So, my wife downloaded that game from the app store. It’s of rather simplistic nature, yet very addictive. So there she was – gaming on her phone, occasionally swearing out loud just to retry again the very next minute; every now and then cheering of satisfaction and excitement once she mastered a particularly challenging level. Witnessing this result of well-balanced gameplay I could not help but think: gamificiation – at its best!
Its been the first time I have seen her so attached to a game, which got me curious so I gave it a try. Shortly after I found myself equally fascinated by the game.
Having spend more time with it than I would have thought (and way more than I’d like to admit) it soon had me thinking about a simple question: why is that game for free? I mean, if you got a damn good game – why just give it away?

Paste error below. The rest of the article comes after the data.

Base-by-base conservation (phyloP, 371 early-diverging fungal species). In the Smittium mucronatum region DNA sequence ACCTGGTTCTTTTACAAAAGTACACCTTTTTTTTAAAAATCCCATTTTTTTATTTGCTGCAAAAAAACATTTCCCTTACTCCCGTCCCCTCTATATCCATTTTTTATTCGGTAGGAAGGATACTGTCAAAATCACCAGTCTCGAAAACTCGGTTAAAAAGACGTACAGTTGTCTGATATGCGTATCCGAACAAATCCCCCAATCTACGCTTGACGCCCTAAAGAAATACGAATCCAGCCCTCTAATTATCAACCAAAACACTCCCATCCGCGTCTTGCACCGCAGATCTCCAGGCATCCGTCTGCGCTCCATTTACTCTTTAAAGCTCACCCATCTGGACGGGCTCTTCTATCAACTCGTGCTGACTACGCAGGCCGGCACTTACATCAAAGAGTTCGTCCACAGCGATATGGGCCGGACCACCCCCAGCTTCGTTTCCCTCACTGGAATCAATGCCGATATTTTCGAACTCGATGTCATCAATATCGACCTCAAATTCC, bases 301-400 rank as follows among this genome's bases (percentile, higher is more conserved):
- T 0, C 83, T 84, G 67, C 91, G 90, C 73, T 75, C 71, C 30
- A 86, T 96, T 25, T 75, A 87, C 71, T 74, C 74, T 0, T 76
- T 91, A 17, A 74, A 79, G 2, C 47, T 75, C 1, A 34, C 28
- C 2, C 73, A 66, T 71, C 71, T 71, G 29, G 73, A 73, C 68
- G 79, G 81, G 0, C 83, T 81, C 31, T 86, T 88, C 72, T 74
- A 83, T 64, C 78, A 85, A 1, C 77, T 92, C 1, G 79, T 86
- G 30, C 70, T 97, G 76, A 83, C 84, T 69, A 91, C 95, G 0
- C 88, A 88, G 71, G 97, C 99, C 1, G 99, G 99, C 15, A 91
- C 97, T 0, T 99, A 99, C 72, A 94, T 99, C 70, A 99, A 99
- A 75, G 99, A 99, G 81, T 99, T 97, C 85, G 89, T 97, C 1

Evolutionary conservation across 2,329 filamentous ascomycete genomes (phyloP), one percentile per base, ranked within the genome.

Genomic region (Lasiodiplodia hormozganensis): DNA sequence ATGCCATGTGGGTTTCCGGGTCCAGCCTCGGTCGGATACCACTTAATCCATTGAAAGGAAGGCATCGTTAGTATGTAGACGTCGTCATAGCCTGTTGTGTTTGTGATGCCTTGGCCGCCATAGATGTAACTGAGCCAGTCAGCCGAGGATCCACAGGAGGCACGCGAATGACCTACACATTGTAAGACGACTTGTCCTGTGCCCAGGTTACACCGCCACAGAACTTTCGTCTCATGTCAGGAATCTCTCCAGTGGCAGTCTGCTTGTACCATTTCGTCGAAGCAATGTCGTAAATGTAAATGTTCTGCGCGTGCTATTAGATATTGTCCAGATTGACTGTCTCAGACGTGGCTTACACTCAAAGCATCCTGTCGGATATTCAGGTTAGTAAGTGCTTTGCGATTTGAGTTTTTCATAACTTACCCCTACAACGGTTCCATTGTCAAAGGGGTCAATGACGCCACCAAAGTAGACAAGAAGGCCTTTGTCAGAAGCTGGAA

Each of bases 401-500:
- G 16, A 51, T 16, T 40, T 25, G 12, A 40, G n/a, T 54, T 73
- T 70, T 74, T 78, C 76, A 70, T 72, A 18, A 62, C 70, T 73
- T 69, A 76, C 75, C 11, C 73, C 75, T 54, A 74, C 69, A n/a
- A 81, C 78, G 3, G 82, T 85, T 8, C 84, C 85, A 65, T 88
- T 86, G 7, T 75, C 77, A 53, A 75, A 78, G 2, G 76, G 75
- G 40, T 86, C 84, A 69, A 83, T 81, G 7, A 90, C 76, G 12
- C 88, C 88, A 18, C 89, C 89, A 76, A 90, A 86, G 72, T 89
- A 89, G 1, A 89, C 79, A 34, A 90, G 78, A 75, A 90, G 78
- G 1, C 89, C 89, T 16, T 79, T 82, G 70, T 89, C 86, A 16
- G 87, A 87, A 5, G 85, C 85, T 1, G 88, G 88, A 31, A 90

That question got me thinking. Sure, there are many ways of monetizing game development. Maybe that game is just a door opener – a freebie. Free quality games surely bubble to the top of the app store charts quickly and as such attract potential customers. Now that sounds square and fair in my book…
But is that all there’s to it? In that particular case, probably yes.
After having checked out the game at the store followed by very basic web searching I realized that this game was free for only a very limited period of time and that the regular price tag is $2.99. (Which I do consider a very reasonable price for a great game by the way. If I do my usual math of comparing the price to the number of hours of entertainment than it’s a bargain for sure….)
Note: By now you may wonder why I keep talking about the game without disclosing its name. Well, truth is that the game was just a trigger for further thoughts. Nothing more. I am not affiliated with the developer(s) of the game in any way.